Tim Howard’s Salary Isn’t the Problem

Jun 16, 2014; Natal, BRAZIL; USA goalkeeper Tim Howard reacts against Ghana during the 2014 World Cup at Estadio das Dunas. Mandatory Credit: Mark J. Rebilas-USA TODAY Sports
Jun 16, 2014; Natal, BRAZIL; USA goalkeeper Tim Howard reacts against Ghana during the 2014 World Cup at Estadio das Dunas. Mandatory Credit: Mark J. Rebilas-USA TODAY Sports /

By now, you have probably heard the big news that was announced over the weekend: Longtime Everton stalwart and USMNT hero Tim Howard is returning home to Major League Soccer, signing a Designated Player deal with the Colorado Rapids for $8 million over 3.5 years, effective once the summer transfer window opens.

(Also, spare a thought for poor Zac MacMath, who already went through this exact same show in Philadelphia, got the heck out of dodge on loan when it was clear the club no longer wanted him, made that loan permanent, and then discovered that his new club doesn’t want him either.  He’s like the Christmas gift that nobody in your family wants and keeps getting re-gifted every year.)

Already, there is chatter that Howard’s salary is exorbitantly high–too high for him to be worth what is effectively $2.3 million per year, citing the fact that after Howard, the next highest-paid goalkeeper in MLS, DC United’s Bill Hamid, makes a relatively paltry $405,000, over five times less than the checks Howard will soon be cashing.

Of course, the obvious rejoinder to that argument is that Howard will sell way more tickets and jerseys than even an accomplished MLS veteran like Hamid would, but that’s a well-trod and frankly rather boring argument.

Instead, this is a perfect opportunity to discuss the market value of goalkeepers–in terms of both transfer fees and salaries–relative to outfield positions, and especially strikers and central midfielders.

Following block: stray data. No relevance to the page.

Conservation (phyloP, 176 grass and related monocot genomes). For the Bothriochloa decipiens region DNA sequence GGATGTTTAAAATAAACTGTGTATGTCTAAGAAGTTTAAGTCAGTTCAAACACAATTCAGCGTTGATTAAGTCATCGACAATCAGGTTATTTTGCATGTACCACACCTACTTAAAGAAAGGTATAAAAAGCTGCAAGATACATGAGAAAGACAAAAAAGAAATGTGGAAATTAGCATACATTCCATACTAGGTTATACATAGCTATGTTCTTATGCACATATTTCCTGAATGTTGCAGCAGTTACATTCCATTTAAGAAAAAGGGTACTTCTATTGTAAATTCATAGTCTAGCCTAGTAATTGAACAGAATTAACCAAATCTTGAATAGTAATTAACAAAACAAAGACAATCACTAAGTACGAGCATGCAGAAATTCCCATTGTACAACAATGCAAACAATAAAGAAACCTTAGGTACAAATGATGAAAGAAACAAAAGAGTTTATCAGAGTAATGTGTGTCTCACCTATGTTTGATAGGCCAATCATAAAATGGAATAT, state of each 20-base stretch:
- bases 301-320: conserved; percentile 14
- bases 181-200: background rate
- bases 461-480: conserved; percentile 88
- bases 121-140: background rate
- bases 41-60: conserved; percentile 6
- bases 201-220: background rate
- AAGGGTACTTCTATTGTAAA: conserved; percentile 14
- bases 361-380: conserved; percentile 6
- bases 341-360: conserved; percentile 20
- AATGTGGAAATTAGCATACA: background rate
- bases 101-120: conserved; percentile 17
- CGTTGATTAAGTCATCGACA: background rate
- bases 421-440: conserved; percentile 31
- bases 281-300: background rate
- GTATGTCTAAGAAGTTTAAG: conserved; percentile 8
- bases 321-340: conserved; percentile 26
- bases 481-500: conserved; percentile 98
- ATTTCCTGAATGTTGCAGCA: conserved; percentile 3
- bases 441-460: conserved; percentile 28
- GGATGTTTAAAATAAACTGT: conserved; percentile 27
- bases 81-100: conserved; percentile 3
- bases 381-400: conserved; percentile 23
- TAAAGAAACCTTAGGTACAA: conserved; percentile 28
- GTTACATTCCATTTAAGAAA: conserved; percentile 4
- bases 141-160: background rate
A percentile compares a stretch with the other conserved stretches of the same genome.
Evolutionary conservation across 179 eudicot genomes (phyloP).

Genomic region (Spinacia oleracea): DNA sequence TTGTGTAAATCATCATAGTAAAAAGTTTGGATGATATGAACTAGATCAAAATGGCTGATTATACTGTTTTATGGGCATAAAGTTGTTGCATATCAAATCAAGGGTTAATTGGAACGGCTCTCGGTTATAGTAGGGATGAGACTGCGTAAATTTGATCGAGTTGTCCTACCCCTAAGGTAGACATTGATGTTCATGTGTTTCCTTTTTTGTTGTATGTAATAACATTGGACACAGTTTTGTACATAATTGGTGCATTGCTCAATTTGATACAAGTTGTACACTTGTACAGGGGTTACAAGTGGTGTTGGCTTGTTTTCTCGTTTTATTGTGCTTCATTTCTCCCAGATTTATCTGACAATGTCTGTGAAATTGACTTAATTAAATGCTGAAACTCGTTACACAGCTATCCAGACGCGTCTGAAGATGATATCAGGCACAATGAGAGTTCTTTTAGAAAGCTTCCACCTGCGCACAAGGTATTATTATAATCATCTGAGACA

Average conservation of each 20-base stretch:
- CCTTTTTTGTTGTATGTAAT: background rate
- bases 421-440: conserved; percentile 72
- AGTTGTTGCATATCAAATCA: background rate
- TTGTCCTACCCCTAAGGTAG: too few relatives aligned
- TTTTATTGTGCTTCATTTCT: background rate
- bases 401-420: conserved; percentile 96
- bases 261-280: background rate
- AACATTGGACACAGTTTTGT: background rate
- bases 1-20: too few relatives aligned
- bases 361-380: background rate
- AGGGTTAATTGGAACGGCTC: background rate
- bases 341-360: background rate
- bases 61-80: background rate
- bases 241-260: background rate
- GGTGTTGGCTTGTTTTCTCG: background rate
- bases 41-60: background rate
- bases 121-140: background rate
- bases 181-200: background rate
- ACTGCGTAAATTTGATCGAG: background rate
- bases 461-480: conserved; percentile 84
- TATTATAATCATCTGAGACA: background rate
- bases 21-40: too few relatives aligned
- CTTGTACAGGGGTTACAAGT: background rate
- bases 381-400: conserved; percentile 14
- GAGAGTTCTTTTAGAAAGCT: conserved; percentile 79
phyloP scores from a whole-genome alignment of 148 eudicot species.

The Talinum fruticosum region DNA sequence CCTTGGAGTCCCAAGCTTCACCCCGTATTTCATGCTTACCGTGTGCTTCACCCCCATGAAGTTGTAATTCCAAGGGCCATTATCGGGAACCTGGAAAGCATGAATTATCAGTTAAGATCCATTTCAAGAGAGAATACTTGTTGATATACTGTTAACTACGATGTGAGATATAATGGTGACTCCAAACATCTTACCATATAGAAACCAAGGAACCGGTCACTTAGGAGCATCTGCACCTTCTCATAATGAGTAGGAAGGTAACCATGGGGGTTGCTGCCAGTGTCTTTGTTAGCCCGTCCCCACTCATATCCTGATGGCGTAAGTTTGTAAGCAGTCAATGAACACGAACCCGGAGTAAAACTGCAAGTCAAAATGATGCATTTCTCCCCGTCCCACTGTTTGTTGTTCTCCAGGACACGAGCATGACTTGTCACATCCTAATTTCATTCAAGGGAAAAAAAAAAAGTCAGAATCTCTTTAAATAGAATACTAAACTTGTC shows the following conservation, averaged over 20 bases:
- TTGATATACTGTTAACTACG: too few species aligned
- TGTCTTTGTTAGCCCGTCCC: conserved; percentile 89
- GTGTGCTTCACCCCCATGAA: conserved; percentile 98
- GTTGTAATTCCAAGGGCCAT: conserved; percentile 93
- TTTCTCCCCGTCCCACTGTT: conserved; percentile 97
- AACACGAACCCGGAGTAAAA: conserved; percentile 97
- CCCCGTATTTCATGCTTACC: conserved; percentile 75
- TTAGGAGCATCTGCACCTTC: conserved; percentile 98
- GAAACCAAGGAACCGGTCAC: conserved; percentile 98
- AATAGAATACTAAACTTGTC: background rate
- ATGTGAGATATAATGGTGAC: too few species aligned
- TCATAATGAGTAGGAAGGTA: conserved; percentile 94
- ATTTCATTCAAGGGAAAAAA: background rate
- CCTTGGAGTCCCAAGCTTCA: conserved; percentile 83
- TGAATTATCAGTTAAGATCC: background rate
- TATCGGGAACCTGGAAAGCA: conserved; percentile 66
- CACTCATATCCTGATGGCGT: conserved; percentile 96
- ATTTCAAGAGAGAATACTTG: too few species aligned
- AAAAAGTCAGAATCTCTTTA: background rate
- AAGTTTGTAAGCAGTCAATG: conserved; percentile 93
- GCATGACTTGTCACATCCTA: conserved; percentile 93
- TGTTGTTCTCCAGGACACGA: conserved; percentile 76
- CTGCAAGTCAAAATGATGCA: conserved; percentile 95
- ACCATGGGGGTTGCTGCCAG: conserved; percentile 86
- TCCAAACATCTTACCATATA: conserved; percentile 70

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Among the MLS players in Howard’s $2M/year tax bracket, only Gio Dos Santos, Sebastian Giovinco, Jozy Altidore, and Michael Bradley can be assumed to be in the primes of their careers, and at least among their peers, Altidore and Bradley both are considered massively overrated (one player even went so far to say, “I’m not saying Michael Bradley isn’t a good player, but not for what he’s getting paid”).

On the other hand, Kaka, David Villa, Frank Lampard, Steven Gerrard, Robbie Keane, Clint Dempsey, and Jermaine Jones (going by 2015 salary figures) are all clearly in the twilight of their respective careers, and it wouldn’t be remotely surprising to see Lampard and Gerrard both hang up their boots this winter.

Howard is similarly aged, but goalkeepers age differently–and better–than their outfield brethren.  Gianluigi Buffon is older than some of the athletes with Legends cards in FIFA Ultimate Team, and he is still anchoring the perennially best team in Serie A. Same for Julio Cesar at Benfica. By their ages, outfield anchors of similar talent levels like Pirlo, Gerrard, and Lampard had ridden off into the sunset from their European clubs.